Cover image for Tracks in the snow
Tracks in the snow
Tracks in the snow
Personal Author:
Publisher Info:
New York, New York : Henry Holt and Company, LLC, [2003]
Physical Description:
unp. : color illustrations ; 16 cm.
General Note:
Pagination may vary.
A little girl investigates tracks in the snow, trying to determine what could have made them.


Call Number
Material Type
E YEE New or Popular Picture Book

On Order



Tracks in the snow.
Tracks in the snow.
Who made the tracks?
Where do they go?

There's a mysterious set of tracks through the snow, but who do they belong to-a rabbit, a duck, a woodchuck? On this brisk day one little girl is determined to find out. So off through the woods she tramps in hopeful discovery. Where will the tracks lead her and what might she find? Come join in the search!

Author Notes

Wong Herbert Yee remembers when he and his two brothers and four sisters used to walk a mile to school. One of his favorite memories is of leaving the first tracks on fresh-fallen snow (and in a mile's walk, that's a lot of tracks!). The author and illustrator of numerous books for children, including Fireman Small and Hamburger Heaven , Mr. Yee lives with his wife and daughter in Troy, Michigan (where there is plenty of snow to tramp through during the long, cold winter).

Reviews 3

School Library Journal Review

PreS-Gr 2-A little girl bundled in her red coat, striped scarf, and blue mittens follows mysterious tracks in the snow, wondering who made them. She goes out across the yard, along a frozen pond, over a snowy bridge, and into the woods. Ultimately, the trail leads her home and she realizes that she made the mystery tracks the day before. The gentle, rhyming text makes an ideal read-aloud, and young listeners will chime in on the repeated phrases. The soft-focus, colored-pencil illustrations portray a small Asian girl exploring her safe world, but a world transformed by the fresh snowfall. The child happily makes angels in the snow and slides down a small hill on her adventure. The cozy ending, complete with tea and cookies in a snug, warm kitchen, completes this tender celebration of the season.-Shawn Brommer, South Central Library System, Madison, WI (c) Copyright 2010. Library Journals LLC, a wholly owned subsidiary of Media Source, Inc. No redistribution permitted.

Publisher's Weekly Review

"Just outside my window,/ There are tracks in the snow./ Who made the tracks?/ Where do they go?" A girl in a bright red coat and striped scarf has great fun trying to solve the mystery, since it requires that she ramble all over the winter wonderland around her home. Working in a diminutive scale that feels just right for the book's small format, Yee (Fireman Small) follows his heroine as she probes the hole of a hibernating woodchuck (a cutaway view reveals the animal snuggled in its underground burrow), and investigates the bare branches from the vantage point of making a snow angel. Then, suddenly overwhelmed by the snow and cold (even though most of her face is swaddled in the scarf, Yee's droopy eyelids convey her fatigue), she has a revelation about the footprints that will bring a smile to readers of all ages. The author's rhymes may be workmanlike ("My feet are getting oh so cold./ There's still no sign of it./ And even though the time is late,/ I really hate to quit"), but the artwork more than compensates. Thanks to Yee's austere, feathery strokes, which resemble colored pencils on textured paper, readers will feel all the invigorating chill and quiet beauty of winter. Ages 2-6. (Oct.) (c) Copyright PWxyz, LLC. All rights reserved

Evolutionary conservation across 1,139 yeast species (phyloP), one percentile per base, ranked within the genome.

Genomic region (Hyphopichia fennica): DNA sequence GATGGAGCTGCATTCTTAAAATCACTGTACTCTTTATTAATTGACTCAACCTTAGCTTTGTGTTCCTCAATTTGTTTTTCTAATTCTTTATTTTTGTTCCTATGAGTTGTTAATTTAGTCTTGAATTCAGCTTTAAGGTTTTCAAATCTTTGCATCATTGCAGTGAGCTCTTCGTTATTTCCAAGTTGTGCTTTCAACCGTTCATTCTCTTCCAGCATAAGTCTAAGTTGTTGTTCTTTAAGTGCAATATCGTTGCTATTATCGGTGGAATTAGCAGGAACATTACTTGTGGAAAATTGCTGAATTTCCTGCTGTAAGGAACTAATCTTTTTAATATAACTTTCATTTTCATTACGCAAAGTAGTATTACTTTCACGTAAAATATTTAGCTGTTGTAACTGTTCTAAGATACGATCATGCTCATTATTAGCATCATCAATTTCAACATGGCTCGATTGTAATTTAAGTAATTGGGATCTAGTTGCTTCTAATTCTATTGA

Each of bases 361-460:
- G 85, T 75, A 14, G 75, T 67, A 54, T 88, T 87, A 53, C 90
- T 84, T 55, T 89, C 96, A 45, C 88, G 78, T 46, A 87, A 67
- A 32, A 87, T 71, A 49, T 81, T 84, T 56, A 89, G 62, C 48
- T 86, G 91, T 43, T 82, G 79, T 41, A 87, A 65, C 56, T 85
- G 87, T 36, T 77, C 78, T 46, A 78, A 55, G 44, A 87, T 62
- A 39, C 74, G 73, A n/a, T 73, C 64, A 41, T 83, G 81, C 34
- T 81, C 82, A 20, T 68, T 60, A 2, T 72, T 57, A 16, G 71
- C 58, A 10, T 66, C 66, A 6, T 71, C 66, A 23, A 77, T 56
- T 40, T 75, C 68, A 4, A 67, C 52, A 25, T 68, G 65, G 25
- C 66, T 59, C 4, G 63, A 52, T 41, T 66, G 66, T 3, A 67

Booklist Review

PreS. "Just outside my window, / There are tracks in the snow. / Who made the tracks? / Where do they go?" Keen to find out, a little girl follows the tracks throughout her rural neighborhood. Yee cleverly lets the white of the paper stand in for snow, rendering the other elements in soft colored pencils and an almost pointillistic style: ice-blue footprints; woodland flora and fauna in muted browns and grays; and the little girl herself, whose bright-red hooded coat (reminiscent of Peter's in The Snowy Day) adds cheer to the otherwise muted scenes. The singsong text, however, isn't quite as effective; certain lines ("Is that a hippopotamus?") serve the demands of the rhyme scheme more than they advance the story. Even so, this unassuming book will be enjoyed for its petite trim size, its wintry charm, and the gently humorous solution to its small mystery: the girl finally realizes that the tracks were made yesterday by someone she knows very well--herself. --Jennifer Mattson Copyright 2003 Booklist